Constitutional Court File picture: Tiro Ramatlhatse

Johannesburg - In what has been hailed as a major victory for property owners, developers, estate agents and conveyancers, the Constitutional Court this morning ruled that new property owners cannot be held liable for previous owners’ debts.

The municipalities of Tshwane and Ekurhuleni have both, over the past few years, been claiming old debts for services from new owners despite the fact that the new owners had been given clearance certificates in terms of Section 118 stating that their accounts were up-to-date. 

Section 118, however, only makes provision for two years of arrears. The municipalities were claiming that new owners could be held liable for old owners’ debts from up to 30 years previously.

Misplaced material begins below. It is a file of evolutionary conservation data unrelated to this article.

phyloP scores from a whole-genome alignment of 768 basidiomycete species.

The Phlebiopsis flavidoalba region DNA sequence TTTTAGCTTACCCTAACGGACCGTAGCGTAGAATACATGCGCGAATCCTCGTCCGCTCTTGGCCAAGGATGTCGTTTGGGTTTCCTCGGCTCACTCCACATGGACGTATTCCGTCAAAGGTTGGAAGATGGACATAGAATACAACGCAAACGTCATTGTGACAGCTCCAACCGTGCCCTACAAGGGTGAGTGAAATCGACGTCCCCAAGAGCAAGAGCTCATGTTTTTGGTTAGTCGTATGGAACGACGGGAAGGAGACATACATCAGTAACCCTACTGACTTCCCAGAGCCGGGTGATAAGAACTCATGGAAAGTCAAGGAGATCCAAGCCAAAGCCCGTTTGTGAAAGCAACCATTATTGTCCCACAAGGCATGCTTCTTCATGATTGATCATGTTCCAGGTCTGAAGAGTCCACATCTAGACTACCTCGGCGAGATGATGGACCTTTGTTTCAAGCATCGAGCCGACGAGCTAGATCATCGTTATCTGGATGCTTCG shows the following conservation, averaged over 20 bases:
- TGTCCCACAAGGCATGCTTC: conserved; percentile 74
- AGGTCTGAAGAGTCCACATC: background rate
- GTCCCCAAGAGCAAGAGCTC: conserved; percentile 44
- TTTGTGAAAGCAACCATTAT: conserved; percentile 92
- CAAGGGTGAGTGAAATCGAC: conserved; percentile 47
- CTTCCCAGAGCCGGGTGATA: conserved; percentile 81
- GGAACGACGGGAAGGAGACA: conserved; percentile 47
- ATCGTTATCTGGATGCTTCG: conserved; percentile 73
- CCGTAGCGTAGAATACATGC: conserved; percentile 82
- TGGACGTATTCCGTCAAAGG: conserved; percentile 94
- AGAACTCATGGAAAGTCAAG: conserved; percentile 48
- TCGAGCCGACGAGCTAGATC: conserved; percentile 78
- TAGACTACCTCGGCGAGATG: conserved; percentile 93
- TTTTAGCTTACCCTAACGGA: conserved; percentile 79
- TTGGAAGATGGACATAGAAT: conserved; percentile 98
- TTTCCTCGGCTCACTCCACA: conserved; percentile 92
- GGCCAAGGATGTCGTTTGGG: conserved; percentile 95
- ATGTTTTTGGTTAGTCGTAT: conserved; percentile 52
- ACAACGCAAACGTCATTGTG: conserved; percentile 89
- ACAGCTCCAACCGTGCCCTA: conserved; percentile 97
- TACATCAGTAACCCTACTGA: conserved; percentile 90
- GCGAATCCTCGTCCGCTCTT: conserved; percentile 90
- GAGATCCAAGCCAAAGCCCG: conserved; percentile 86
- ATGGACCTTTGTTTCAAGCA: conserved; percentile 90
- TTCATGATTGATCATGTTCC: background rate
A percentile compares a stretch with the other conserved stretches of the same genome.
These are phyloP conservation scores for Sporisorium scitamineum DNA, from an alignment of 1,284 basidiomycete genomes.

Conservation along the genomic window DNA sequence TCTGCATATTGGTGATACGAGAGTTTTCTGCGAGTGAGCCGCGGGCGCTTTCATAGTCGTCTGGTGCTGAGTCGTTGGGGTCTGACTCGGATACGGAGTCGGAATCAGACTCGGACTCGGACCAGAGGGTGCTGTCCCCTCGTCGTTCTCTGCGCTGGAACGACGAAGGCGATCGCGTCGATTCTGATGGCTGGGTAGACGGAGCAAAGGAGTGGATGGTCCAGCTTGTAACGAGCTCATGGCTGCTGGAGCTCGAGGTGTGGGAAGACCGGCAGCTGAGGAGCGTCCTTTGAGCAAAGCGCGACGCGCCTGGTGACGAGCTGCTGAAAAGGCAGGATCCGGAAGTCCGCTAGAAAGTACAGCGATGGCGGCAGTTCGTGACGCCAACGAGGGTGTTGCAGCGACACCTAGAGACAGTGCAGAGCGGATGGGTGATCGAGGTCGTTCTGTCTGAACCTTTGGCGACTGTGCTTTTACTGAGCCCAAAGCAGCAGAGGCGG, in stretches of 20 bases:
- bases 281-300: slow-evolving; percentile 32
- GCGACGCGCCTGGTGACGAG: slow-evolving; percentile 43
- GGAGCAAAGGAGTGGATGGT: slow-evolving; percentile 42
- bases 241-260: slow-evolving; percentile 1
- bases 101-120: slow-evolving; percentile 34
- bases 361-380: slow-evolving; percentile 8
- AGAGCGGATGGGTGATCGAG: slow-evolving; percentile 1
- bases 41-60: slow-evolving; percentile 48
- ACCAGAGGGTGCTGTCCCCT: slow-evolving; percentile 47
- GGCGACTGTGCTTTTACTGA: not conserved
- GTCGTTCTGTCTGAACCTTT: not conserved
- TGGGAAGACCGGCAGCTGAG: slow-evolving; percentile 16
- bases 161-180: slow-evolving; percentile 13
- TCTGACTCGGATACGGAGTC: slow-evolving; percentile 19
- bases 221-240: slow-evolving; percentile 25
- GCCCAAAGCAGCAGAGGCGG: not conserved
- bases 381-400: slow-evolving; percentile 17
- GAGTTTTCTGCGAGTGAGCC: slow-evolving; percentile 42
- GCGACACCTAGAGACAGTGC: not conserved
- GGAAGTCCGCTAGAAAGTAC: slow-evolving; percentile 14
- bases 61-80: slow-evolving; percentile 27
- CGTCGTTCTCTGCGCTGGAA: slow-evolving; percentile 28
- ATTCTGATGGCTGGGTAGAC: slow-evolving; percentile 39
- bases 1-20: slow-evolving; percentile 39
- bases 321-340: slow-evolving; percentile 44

This morning Justice Edwin Cameron delivered the unanimous judgment that confirmed a Pretoria High Court ruling which found this to be constitutionally invalid.

Cameron said the judges found that arrear charges do not survive transfer.

He said that public formalisation of the arrears was required, for example, by registration in the Deeds Registry “so as to give notice of its creation to the world.”

“Section 118 does not require this public formalisation process.”

He added that Section 118 of the Bill of Rights must be interpreted so that the charge it imposes does not survive transfer to the new owners. 

Municipal debt specialist, Peter Livanos, who has been fighting this for years, and who has invested almost R11 million in legal fees, says he was delighted at the outcome.

“It is a great victory for all,” he said.

Attorney Chantelle Gladwin, who was part of the case, also said she was delighted.

She personally, became involved when the Ekurhuleni municipality refused to provide her new tenants with water and electricity because of the debt of old tenants.

The Star